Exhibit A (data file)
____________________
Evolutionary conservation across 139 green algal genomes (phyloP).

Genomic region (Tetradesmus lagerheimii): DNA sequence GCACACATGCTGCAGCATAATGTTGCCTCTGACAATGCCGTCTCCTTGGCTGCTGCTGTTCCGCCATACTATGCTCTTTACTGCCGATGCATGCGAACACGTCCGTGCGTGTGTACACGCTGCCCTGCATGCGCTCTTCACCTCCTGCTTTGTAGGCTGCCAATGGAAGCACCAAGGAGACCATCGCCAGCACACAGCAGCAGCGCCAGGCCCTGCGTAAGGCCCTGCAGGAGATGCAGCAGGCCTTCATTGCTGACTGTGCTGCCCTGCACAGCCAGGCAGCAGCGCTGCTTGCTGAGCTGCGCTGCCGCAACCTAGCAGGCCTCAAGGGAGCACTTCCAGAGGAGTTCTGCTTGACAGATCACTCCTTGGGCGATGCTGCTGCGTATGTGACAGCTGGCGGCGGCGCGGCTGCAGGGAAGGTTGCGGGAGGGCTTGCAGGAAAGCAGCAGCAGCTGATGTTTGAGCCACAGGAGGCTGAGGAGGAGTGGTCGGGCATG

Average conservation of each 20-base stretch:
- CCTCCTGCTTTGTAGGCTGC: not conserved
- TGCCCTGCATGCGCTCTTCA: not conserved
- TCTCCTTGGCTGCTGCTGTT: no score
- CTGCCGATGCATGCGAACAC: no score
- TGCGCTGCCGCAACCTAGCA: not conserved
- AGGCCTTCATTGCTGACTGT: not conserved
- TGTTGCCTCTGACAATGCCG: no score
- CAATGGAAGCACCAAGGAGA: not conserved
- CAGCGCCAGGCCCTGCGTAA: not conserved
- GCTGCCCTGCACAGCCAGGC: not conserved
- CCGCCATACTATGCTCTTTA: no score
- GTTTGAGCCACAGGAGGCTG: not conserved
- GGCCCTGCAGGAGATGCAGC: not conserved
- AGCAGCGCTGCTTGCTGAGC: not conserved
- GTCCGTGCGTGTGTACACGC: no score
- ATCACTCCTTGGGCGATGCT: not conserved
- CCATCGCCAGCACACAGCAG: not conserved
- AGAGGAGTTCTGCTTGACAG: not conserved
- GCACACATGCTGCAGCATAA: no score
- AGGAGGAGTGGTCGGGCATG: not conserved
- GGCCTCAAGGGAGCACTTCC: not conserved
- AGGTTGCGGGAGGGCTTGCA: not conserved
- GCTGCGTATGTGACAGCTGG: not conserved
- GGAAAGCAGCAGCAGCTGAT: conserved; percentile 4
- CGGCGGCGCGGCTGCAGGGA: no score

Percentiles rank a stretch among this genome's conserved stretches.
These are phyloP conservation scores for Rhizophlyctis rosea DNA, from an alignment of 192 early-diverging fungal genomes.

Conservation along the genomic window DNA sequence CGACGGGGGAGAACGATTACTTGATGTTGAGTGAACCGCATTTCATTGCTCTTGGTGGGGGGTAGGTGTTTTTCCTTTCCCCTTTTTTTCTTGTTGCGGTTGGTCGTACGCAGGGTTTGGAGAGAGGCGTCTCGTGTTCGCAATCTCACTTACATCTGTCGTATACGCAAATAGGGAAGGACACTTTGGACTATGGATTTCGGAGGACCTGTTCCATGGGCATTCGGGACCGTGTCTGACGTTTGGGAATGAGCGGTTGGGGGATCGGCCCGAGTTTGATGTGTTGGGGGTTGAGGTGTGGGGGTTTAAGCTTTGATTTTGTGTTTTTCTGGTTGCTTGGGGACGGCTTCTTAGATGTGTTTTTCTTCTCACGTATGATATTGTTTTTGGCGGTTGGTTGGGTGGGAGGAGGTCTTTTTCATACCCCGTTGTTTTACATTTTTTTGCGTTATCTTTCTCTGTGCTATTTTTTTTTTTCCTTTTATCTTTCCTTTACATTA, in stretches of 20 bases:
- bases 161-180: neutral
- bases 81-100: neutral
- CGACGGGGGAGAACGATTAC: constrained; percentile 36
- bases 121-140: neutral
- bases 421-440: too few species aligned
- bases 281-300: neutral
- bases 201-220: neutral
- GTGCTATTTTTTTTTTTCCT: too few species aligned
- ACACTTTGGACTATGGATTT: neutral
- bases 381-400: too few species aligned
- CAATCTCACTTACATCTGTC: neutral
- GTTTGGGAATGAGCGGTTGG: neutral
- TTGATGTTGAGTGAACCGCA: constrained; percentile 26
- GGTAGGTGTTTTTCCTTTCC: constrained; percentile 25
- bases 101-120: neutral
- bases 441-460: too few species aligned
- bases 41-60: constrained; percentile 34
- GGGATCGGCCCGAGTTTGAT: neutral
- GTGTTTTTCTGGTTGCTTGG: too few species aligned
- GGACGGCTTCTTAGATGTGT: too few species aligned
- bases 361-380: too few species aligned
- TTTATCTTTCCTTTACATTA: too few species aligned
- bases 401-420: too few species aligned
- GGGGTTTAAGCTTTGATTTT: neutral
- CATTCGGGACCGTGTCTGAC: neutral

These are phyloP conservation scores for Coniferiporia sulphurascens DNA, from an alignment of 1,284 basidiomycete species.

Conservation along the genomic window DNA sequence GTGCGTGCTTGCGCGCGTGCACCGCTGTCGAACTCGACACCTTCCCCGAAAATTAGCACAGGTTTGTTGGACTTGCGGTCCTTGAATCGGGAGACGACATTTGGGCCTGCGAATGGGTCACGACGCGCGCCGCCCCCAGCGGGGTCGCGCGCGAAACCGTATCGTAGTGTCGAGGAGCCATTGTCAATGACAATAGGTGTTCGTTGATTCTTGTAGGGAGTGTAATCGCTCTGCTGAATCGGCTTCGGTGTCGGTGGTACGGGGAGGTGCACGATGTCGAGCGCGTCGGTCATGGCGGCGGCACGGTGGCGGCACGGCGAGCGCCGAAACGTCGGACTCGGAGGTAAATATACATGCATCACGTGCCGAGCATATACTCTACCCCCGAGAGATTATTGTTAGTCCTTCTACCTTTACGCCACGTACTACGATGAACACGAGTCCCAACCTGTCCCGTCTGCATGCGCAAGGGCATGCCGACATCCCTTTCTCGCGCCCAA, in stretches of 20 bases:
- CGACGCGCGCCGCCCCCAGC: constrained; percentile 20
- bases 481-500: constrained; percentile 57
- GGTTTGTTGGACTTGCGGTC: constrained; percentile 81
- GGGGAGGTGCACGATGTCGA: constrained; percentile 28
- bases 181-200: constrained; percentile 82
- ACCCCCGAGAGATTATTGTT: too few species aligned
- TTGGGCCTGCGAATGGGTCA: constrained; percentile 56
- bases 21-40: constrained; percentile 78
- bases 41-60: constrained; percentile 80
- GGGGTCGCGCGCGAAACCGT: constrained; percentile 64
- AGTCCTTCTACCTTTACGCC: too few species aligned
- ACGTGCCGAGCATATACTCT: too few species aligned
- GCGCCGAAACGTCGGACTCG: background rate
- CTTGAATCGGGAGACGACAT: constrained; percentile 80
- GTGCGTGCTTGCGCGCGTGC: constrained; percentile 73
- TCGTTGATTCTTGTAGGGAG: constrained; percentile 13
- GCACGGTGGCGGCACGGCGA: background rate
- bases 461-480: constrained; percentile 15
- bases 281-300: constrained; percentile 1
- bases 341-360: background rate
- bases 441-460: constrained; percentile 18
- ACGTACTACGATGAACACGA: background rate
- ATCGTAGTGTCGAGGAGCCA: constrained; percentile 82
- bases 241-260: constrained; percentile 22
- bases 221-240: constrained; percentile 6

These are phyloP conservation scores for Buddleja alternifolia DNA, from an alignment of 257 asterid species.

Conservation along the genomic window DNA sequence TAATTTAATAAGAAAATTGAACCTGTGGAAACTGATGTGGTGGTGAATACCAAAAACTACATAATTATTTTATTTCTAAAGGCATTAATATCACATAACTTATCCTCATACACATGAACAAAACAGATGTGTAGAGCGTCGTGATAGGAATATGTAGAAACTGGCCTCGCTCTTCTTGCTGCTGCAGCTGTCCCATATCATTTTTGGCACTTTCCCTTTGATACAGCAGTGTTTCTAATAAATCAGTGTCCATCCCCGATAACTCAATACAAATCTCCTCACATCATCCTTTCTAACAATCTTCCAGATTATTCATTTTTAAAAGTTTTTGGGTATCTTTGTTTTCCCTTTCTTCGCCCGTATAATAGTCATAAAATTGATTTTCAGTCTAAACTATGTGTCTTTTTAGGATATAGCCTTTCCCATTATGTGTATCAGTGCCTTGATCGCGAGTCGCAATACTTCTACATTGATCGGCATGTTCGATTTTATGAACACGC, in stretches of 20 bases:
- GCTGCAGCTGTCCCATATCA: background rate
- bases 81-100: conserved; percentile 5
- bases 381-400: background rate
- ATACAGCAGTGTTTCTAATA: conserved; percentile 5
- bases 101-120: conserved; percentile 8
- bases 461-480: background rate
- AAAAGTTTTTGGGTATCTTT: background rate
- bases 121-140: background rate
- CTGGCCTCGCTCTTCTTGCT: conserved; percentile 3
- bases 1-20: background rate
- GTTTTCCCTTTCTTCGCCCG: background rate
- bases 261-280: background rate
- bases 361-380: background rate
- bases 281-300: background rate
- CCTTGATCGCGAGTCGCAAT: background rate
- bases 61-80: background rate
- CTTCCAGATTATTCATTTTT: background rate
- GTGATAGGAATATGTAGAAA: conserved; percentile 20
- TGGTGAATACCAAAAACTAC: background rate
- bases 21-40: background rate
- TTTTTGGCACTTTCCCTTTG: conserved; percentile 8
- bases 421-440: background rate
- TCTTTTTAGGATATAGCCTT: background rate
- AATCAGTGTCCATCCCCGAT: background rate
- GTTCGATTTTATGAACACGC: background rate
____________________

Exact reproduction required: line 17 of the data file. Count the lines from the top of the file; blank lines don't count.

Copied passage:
- AGCAGCGCTGCTTGCTGAGC: not conserved